Eliminate Waste & Spoilage In Shipped Foods
For the past century, significant percentages of spoilage and loss during food transport was an accepted norm.
While frozen and refrigerated foods would seem to be the most vulnerable to the vagaries of distribution, surprisingly, produce-in-transit experiences a 12 percent rate of loss versus 6.25% of seafood and meat—almost twice as much.
But those numbers are improving, and in large part due to the coordinated efforts of independent logistics providers that are increasingly being engaged in the Food Industry’s supply chain. While dedicated shipping partners have long been a cog in the food distribution wheel, many are now distinguishing themselves as experts in the realm, often rivaling or surpassing the efficiency ratings of some of the nation’s leading food companies’ own fleets.
According to the National Resources Defense Council, one of the biggest mistakes food shippers make is using refrigerated vehicles to bring products to temperature during transportation, rather than pre-chilling the items. Packaging experts warn that items in the center of a room-temperature carton or pallet placed in a refrigerated container may take up to four days to chill to the proper temperature, shortening shelf life or resulting in spoilage.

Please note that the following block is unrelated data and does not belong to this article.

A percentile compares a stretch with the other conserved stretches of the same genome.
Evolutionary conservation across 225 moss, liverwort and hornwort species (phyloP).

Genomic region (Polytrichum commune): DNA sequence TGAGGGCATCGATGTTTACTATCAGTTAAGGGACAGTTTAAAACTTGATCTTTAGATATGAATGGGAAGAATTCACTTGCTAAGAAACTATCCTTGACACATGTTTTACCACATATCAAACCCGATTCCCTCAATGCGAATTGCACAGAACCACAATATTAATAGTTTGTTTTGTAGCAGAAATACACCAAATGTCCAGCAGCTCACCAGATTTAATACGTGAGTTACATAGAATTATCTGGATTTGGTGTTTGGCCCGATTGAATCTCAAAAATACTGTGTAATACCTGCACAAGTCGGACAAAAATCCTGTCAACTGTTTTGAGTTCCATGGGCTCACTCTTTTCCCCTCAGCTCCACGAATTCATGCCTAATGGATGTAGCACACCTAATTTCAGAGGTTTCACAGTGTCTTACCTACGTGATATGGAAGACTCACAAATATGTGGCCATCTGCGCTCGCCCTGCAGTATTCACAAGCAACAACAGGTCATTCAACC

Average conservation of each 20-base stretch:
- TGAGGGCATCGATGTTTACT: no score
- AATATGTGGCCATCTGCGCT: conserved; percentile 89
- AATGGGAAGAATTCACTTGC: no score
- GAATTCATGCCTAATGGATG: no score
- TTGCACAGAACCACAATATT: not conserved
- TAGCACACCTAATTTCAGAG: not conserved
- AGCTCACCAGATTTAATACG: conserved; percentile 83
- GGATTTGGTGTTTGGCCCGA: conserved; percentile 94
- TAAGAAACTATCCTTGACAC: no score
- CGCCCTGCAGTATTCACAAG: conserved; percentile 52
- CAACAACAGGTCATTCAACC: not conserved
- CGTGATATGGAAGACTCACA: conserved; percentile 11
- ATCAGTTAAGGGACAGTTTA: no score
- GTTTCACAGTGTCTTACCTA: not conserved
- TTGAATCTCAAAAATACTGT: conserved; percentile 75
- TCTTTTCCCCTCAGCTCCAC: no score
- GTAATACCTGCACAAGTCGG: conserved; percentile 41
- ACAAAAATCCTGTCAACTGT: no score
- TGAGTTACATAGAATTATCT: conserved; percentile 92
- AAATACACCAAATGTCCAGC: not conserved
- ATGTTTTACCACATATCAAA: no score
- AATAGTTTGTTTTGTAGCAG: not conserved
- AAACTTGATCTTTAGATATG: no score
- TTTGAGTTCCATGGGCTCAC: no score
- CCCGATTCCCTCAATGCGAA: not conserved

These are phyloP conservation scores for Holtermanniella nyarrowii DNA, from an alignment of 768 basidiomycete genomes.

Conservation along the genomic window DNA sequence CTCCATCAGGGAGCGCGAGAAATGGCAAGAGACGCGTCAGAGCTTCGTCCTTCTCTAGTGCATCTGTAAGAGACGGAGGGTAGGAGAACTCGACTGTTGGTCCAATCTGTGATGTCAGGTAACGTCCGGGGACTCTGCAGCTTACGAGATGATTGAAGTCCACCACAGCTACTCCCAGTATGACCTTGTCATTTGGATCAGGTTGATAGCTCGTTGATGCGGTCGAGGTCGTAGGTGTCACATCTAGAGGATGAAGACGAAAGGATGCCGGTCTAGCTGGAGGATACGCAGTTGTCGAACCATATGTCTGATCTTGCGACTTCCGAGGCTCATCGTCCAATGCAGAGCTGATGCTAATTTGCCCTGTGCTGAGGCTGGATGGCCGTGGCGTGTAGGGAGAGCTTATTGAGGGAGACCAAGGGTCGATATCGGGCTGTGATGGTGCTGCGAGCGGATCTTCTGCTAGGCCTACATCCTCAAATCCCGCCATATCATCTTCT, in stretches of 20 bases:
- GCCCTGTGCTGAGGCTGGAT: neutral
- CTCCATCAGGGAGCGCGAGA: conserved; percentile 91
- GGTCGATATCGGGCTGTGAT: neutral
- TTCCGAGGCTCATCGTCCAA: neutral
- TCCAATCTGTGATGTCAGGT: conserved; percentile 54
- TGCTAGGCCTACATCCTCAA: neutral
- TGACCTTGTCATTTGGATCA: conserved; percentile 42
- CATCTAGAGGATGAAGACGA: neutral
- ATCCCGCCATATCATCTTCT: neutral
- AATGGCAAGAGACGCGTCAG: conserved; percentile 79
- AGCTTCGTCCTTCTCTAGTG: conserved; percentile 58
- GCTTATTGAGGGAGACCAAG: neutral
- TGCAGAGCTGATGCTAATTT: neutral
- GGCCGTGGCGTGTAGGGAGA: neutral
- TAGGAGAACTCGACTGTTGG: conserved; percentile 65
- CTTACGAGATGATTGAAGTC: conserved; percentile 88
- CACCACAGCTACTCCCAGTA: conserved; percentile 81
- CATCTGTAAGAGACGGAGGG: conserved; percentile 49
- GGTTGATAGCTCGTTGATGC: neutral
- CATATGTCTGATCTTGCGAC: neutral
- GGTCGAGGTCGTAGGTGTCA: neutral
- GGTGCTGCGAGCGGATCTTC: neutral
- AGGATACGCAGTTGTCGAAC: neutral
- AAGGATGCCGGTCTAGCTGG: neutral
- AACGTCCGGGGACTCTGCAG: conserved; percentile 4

The chief enemy to produce and non-refrigerated foods are inconsistencies in temperature, both high and low, and exposure to the elements as pallets experience extended waits on tarmacs, docks or warehouse floors.
Shipping partners, such as Dupré Logistics, with advanced experience in food transport are able to provide their clients with strategic packing advice, diminishing instances of “one rotten apple spoiling the whole barrel” syndrome as well as product being crushed in transit. With this degree of oversight, shortages and damages are greatly reduced. Additionally, guidelines as how to stage product at point of pick-up results in safer, balanced truckloads. Consequently, in addition to reducing loading times by 25% – 30%, trucks are far more likely to pass highway inspections and meet weight requirements, eliminating the additional expense of transit fines.
With margins so precipitously tight, one smartly-packed truck alone can measurably improve a vendors’ profit. Multiply that number by the size of the fleet in transit and 50 or more weeks per year, and the effect on the bottom line can be extraordinary.
There’s so much more to consider than 18 wheels and a cool trailer when shipping perishable cargo. By delegating logistics to a dedicated shipping partner, food distributors can reduce costs, loss and transport time; fatten their margins and improve customer satisfaction on the back-end.